"Sure. Maybe two years ago. More or less. I wasn't very good
at it at first. They won't come unless you really want them, and
you've got to follow the directions right to the letter. If
you're a hair off, nothing happens. I guess I went through it a
hundred times before Mother came. She was the first one."
"She?" Jack asked. "Adolf and Frog are male, but
Mother is female?"
"Yeah. She's got jugs." Tim's eyes darted to Kay, back
to Jack again. "Mother knows everything. She taught me all
about sex." Another furtive glance at Kay. "Like how a
girl dresses when she wants to get raped. Mother says they all
want it. She took me places, and showed me things. Like one place
where this fat guy brought boys home, and after he was through
with them he set them free because they were all used up, and
then he put them in garbage bags and buried them in his basement
like pirate treasure."
"Set them free?" Jack repeated; his mouth had gotten
very dry. "You mean . . ."
"Set them free from their bodies. With a butcher knife. So
their souls could go to Hell." He looked at Kay, who could
not restrain an inner shudder. She cursed Bob Foster right down
to his shoelaces.
Hallucinations, Jack jotted down. Then: Fixation on Demonology
and Hell. Why? "You said a little while ago, when Dr.
Cawthorn asked you how you were feeling, you felt 'almost free'.
Could you explain that to me?"
"Yeah. Almost free. Part of my soul's already in Hell. I
gave it up on the night when . . . you know. It was a test.
Everybody gets tested. I passed that one. I've got one
more— kind of like an entrance exam, I guess."
"Then all your soul will be in Hell?"
"Right. See, people have the wrong idea about Hell. It's not
what people think. It's ... a homey kind of place. Not a whole
lot different from here. Except it's safer, and you get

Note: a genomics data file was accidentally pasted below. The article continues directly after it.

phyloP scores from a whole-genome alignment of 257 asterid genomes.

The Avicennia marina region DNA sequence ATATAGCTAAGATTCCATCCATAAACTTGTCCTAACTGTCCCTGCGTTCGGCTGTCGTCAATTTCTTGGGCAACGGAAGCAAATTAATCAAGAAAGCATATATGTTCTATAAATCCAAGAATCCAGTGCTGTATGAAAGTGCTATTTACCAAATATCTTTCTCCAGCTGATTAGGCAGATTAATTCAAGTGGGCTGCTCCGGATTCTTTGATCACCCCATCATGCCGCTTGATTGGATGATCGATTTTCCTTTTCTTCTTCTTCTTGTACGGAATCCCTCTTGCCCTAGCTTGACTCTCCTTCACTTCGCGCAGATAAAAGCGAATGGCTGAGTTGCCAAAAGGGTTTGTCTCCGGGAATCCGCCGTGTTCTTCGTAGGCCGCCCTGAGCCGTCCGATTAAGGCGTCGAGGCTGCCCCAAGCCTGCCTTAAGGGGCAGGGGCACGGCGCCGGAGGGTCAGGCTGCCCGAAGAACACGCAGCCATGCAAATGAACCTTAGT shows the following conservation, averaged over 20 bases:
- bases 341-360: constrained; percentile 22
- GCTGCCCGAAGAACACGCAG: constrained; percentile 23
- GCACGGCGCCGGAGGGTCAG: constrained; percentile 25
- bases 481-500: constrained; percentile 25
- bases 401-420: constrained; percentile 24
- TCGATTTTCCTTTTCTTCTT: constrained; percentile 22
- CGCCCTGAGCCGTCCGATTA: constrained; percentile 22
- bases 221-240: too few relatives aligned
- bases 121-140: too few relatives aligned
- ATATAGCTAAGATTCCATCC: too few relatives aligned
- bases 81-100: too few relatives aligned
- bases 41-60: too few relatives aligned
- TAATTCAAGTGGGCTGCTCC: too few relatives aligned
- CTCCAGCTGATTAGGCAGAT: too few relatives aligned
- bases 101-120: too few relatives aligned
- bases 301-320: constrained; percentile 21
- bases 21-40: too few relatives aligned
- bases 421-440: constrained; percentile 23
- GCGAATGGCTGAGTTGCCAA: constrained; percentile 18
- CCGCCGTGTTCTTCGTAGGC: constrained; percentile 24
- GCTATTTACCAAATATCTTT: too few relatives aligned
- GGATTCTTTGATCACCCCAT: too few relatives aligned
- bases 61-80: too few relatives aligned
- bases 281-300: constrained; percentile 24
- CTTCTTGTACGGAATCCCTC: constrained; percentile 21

protected. I've visited there, and I've met Satan. He was wearing
a letter jacket, and he said he wanted to help me learn how to
play football, and he said he'd always pick me first when it came
to choosing up teams. He said he'd be . . . like a big brother,
and all I had to do was love him." He blinked behind his
glasses. "Love is too hard here. It's easier to love in
Hell, because nobody yells at you and you don't have to be
perfect. Hell is a place without walls." He began to rock
himself again, and the straitjacket's fabric made a shrieking
sound. "It kills me, all this stuff about rock and roll
being Satan's music. He likes Beethoven, listens to it over and
over on a big ghetto blaster. And he's got the kindest eyes you
ever saw, and the sweetest voice. Know what he says? That he
feels so sorry for new life born into this world, because life is
suffering and it's the babies who have to pay for their parents'
sins." His rocking was getting more violent. "It's the
babies who need to be freed most of all. Who need love and
protection, and he'll wrap them in swaddling letter jackets and
hum Beethoven to them and they won't have to cry any more."
"Tim?" Cawthorn was getting alarmed at the boy's
motion. "Settle down, now. There's no need to—"
"YOU WON'T CAGE ME!" Tim shouted, and his pale face
with its encrustment of acne flooded crimson. Veins were beating
at both temples. Kay had almost leaped from her skin, and now she
grasped the edge of the table with white fingers. "Won't
cage me, no sir! Dad tried to cage me! He was scared shitless!
Said he was going to bum my books and get me thinking right
again! Won't cage me! Won't cage me, no sir!" He thrashed
against the straitjacket, a sheen of sweat gleaming on his face.
Cawthorn stood up, started for the door to call in Gil and Bobby.
"Wait!" the boy shouted: a command, full-voiced and
Cawthorn stopped with his hand on the tarnished knob. "Wait.
Please. Okay?" Tim had ceased struggling. His glasses were
hanging from one ear, and with a quick jerk of his head he flung
them off. They skidded along the table and almost into Kay's lap.
"Wait. I'm all right now. Just got a little crazy. See, I
won't be caged. I can't be. Not when part of my soul's already in
Hell." He smiled slickly and wet his lips with his tongue.
"It's time for my entrance exam. That's why they let you
bring me here ... so they could come too."
"Who, Tim?" Jack felt the hairs creeping at the back of
his neck. "Who let us bring you here?"
"My best friends. Frog, Adolf, and Mother. They're here too.
"Right where?" Kay asked.
"I'll show you. Frog says he likes your hair, too. Says he'd
like to feel it." The boy's head wobbled, the veins sticking
out in his neck and throbbing to a savage rhythm. "I'll show
you my best friends. Okay?"
Kay didn't answer. At the door, Cawthorn stood motionless. Jack
sat still, the pen clamped in his hand.
A drop of blood coursed slowly from the comer of Tim's left eye.
It was bright red, and streaked scarlet down his cheek, past his
lip to his chin.
Tim's left eyeball had begun to bulge from its socket.
"Here they come," he whispered, in a strangled voice.
"Ready or not."